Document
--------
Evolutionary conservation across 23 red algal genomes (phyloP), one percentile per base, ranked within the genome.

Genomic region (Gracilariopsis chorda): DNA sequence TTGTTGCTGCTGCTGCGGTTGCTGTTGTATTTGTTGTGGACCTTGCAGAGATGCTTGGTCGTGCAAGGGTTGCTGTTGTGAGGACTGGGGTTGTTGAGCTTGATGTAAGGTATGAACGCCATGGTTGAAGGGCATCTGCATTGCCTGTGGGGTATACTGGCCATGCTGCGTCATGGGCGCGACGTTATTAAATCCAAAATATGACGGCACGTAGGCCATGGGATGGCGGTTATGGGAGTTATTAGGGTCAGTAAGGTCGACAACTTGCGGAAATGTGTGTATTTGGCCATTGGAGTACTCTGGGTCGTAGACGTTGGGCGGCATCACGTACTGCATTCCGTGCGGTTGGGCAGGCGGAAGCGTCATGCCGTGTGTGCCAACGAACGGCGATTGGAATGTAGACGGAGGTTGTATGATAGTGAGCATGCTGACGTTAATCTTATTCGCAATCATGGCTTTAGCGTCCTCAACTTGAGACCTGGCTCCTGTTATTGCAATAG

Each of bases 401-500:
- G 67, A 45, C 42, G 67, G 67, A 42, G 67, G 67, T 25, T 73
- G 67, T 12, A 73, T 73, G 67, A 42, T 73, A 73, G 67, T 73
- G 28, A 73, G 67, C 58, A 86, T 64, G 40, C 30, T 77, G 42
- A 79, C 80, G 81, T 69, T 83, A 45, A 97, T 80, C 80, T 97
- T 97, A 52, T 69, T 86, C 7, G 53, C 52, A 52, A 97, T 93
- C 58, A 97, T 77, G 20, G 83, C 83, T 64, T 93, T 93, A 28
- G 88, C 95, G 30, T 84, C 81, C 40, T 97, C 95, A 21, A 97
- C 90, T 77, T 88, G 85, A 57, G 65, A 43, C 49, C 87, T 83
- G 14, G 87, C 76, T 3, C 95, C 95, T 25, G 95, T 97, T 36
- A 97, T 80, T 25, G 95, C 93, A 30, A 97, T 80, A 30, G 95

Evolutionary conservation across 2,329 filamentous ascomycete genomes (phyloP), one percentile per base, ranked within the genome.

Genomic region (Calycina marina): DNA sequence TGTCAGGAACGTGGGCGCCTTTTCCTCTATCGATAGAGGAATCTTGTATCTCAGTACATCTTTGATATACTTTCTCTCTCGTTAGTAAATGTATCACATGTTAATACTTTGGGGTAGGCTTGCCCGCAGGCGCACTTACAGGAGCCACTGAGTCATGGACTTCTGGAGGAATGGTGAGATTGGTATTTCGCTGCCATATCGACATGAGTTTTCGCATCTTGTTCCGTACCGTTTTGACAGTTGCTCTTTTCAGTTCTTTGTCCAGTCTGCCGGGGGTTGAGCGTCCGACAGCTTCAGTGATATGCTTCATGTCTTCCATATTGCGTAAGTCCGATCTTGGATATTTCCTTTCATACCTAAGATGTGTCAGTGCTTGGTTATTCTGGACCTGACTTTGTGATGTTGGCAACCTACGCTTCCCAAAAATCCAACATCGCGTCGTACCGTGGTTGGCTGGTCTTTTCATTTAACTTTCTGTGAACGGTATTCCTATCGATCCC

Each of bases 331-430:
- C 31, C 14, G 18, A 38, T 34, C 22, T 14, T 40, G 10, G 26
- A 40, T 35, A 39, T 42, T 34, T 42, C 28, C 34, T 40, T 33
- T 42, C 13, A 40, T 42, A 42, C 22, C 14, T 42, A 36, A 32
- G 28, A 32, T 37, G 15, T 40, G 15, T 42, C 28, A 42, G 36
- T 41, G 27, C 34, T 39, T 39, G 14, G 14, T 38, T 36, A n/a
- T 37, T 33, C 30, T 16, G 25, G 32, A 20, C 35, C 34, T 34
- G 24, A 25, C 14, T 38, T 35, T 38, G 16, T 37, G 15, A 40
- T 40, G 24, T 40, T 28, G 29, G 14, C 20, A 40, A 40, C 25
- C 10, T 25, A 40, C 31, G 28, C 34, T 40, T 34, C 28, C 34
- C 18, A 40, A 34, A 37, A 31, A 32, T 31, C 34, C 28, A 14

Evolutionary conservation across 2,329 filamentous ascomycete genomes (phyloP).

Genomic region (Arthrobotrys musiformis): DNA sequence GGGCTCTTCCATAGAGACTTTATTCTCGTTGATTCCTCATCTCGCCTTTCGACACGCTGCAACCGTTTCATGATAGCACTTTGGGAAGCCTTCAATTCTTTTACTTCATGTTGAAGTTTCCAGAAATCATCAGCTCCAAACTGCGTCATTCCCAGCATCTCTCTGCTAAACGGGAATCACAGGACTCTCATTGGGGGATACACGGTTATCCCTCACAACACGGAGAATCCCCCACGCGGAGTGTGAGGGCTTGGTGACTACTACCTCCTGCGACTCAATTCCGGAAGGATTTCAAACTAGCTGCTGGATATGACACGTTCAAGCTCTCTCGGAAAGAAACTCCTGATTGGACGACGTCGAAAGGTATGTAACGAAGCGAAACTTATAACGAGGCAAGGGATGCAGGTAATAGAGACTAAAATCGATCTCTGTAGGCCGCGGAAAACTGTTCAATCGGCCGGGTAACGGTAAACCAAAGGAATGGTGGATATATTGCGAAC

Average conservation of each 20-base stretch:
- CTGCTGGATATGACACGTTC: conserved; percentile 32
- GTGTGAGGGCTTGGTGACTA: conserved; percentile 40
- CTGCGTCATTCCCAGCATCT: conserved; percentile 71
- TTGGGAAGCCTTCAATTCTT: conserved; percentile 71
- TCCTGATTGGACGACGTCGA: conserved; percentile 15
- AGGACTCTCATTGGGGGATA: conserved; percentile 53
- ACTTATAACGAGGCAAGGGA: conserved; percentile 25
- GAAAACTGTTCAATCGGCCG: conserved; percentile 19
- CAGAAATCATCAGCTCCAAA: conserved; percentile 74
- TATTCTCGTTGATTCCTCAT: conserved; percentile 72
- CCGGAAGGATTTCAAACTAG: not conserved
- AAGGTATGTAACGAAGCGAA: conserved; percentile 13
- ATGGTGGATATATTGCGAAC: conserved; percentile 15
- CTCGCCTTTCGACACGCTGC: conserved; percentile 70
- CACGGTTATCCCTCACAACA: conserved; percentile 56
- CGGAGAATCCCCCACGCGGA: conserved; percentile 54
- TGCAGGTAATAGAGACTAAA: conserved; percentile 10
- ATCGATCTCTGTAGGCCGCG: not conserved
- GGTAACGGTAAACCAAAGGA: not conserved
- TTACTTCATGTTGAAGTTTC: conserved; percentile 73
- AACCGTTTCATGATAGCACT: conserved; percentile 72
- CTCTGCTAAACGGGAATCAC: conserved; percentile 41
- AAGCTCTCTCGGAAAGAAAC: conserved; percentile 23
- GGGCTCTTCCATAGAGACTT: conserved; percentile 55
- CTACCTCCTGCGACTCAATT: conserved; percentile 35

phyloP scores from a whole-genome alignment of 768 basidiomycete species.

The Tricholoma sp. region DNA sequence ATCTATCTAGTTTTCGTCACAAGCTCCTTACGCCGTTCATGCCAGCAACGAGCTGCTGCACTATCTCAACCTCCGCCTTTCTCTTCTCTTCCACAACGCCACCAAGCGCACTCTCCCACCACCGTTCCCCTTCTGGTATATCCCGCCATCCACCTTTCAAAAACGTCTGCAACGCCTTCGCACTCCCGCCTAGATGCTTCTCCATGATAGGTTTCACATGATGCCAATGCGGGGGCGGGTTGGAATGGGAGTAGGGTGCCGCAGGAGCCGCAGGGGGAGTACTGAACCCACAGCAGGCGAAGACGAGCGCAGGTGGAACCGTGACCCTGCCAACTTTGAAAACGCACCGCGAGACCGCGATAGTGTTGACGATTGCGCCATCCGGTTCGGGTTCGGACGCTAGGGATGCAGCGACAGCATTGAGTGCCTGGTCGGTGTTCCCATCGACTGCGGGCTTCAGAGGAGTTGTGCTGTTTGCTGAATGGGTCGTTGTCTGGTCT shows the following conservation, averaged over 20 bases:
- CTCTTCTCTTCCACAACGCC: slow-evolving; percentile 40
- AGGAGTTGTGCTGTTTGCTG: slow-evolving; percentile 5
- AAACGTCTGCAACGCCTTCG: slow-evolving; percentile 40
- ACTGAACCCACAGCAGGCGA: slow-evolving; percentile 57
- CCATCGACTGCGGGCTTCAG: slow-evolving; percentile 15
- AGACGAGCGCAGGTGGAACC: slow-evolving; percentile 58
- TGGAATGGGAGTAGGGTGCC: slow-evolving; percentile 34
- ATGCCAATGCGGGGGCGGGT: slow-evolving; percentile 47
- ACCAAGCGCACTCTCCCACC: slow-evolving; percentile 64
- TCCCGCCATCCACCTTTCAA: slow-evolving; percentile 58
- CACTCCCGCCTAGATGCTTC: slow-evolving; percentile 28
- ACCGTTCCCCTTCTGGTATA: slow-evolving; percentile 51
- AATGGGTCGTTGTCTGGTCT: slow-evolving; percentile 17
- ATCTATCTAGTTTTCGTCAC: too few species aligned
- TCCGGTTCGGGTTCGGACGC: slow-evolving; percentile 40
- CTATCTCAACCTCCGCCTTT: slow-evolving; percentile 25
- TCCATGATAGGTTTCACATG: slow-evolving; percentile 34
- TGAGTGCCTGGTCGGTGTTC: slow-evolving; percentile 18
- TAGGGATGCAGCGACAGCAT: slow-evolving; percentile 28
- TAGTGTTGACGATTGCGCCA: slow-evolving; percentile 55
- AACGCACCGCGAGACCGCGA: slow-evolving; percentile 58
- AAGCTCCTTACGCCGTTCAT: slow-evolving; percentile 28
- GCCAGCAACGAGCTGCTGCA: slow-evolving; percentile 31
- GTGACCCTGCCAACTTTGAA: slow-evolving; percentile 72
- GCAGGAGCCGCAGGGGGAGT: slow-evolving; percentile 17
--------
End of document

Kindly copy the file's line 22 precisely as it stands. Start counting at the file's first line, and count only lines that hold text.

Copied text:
- T 37, T 33, C 30, T 16, G 25, G 32, A 20, C 35, C 34, T 34